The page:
Interview: Merrie Destefano

NRR: How were you  inspired you to become a author?
Merrie: Wow. That’s a tough question. I really don’t know. I do know, however, that I’ve been drawn to fairy tales and fantasy and science fiction from a very young age, but when and how and why I crossed the line and decided to write my own stories is a complete mystery to me. When I was younger I wanted to be an artist when I grew up and I did fulfill that dream. I was a graphic designer and illustrator for about fifteen years before I became an editor. I guess I would have to say that the books I read as a child and teenager inspired me to write my own stories. I have a natural storytelling ability and can turn almost any event, like why my husband was late for dinner, into a full-blown catastrophic blow-by-blow event in my mind. I also grew up in a family where the women were very expressive and dramatic and humorous. Someone was always telling a story that made you laugh until your sides hurt. I think I must have picked it all up by osmosis.

NRR: What would you say is the hardest and the easiest part about being a author?
Merrie: Believe it or not, for me the hardest part is finding time to write. There are so many other things that authors need to do. For instance, right now I’m in the midst of promoting my second novel, Feast, and I’m also in the midst of editing my third novel. The easiest part? Hmmm. I don’t know if any of it’s easy, but my favorite part is when the main character comes to life and begins to have a voice of his/her own. At that point, he/she takes control of the story and I almost feel like I’m journalist, chronicling their exploits.

NRR: How were you inspired to write Feast?
Merrie: I was working on another book, one that was a bit too creepy/scary, and it was causing me to have some sleepless nights. So one night, while laying in bed, I tried to come up with a creature who never slept. Then I began to explore who and what he was, and what was he doing when humans were sleeping. I soon came up with the predecessor for my Darklings, creatures who creep in open windows at night to harvest our dreams. The story built from there. 

NRR: What is your guilty pleasure?
Merrie: Yikes. I have so many! Right now, my worst guilty pleasure is my addiction to brownies. I just adore them. They’re like heaven wrapped in chocolate. Even confessing my addiction makes me want one. 

NRR: What was the most challenging part about writing Feast?
Merrie: The fact that I hit a wall half-way through the book. I couldn’t figure out how to push through it, so I started over. I threw away the first 150 pages (big ouch!) and started completely over. Not fun when you’re on a deadline! In retrospect, I can see now how I could have fixed the story and pushed my way through the problems. But in the end, it became a completely different story and I’m really pleased with the final result. However, I did decide that I would never do that again. I vowed that from now on, I will make it all the way through the first draft before I begin a major rewrite. It’s much easier to fix the plot and character problems when you’re working with a completed manuscript.

NRR: What is a day in the life of Merrie Destefano like?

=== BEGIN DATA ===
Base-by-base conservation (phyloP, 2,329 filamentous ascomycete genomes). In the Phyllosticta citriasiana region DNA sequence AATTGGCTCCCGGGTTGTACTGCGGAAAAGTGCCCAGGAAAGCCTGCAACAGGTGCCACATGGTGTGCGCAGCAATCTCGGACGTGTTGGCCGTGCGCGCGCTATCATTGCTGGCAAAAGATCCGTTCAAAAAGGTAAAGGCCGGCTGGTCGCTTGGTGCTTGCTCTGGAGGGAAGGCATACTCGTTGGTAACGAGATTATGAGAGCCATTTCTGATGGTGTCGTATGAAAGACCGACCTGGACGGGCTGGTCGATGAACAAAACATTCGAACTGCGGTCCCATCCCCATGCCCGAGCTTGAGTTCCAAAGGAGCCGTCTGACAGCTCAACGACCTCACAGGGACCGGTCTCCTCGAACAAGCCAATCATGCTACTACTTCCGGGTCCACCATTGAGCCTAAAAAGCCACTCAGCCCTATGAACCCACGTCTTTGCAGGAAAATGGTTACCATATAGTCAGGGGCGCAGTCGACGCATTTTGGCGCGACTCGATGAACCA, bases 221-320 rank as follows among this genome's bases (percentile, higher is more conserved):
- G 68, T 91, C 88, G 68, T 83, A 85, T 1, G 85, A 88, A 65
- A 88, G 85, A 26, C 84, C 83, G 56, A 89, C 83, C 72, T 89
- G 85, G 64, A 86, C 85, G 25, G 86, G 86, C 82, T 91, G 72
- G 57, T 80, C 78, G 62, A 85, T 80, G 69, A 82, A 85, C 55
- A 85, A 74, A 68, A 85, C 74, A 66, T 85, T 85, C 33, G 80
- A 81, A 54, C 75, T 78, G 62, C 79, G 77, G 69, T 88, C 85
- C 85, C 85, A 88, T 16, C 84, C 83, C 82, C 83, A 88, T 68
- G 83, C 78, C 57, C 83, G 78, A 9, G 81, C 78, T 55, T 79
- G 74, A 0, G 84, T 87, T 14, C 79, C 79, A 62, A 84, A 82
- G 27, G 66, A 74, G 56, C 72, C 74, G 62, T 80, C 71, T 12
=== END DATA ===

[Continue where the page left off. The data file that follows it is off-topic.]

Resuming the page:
Merrie: I have two completely different schedules: one for when I’m writing, one for when I’m not. I try to plan large blocks of time—like months—for writing, so I end up with some months where I’m not writing at all. When I’m not writing, I eat a quick breakfast— usually something like toast and tea—at my desk while I’m reading e-mails. First, I answer my e-mails, especially those that are time-sensitive. Then I spend a short amount of time online, either on Facebook or Twitter. After that, I begin whittling away at my to-do list which can contain a wide variety of things such as writing a guest blog post, finishing a blog tour interview, mailing prizes to contest winners, purchasing and/or designing ads, updating my website, writing content for my newsletter or setting up speaking engagements. 

When I’m writing, my day goes a little differently. I try my best to avoid all the things I listed above, except eating, of course. I become invisible to almost everyone, except my husband, and I dive feet first into my story. I write anywhere from five to fifteen hours per day and I only take breaks to eat or to edit what I’ve already written. Part of my process involves printing out and reading the previous day’s work. First, I flow the text into a graphic design program and then I print out the pages, using a different layout than the one I used for writing. Seeing the story in a different format forces me to hear the music of the story. It’s easier for me to catch a sentence with bad rhythm or to find paragraphs that don’t relate to one another when I use this technique. 

NRR: What is in your to be read pile?
Merrie: I’m currently reading two books at the same time. They are: The Sky is Everywhere by Jandy Nelson and Caleb’s Crossing by Geraldine Brooks. Other books on my TBR pile include Dark Places by Gillian Flynn, Perfect Chemistry by Simone Elkeles, Twenty Boy Summer by Sarah Ockler and Wintergirls by Laurie Halse Anderson.

NRR: Can you share with us the storyline to Feast?
Merrie: Sure! A broken-hearted young woman goes to Ticonderoga Falls, a mountain village, hoping for inspiration. Instead, she discovers that the town is filled strange creatures that no one but her seems to be able to see. Before long she learns that the creatures have come to this forest wilderness to hunt humans—and, unfortunately, she’s the one they’re after.

NRR: What can fans expect to see from you next?
Merrie: I'm currently working on an e-book novella that would be a prequel to Feast. It's titled Cursed and I hope to have it out soon.

Thank you so much for inviting me here! I’ve had a wonderful time.

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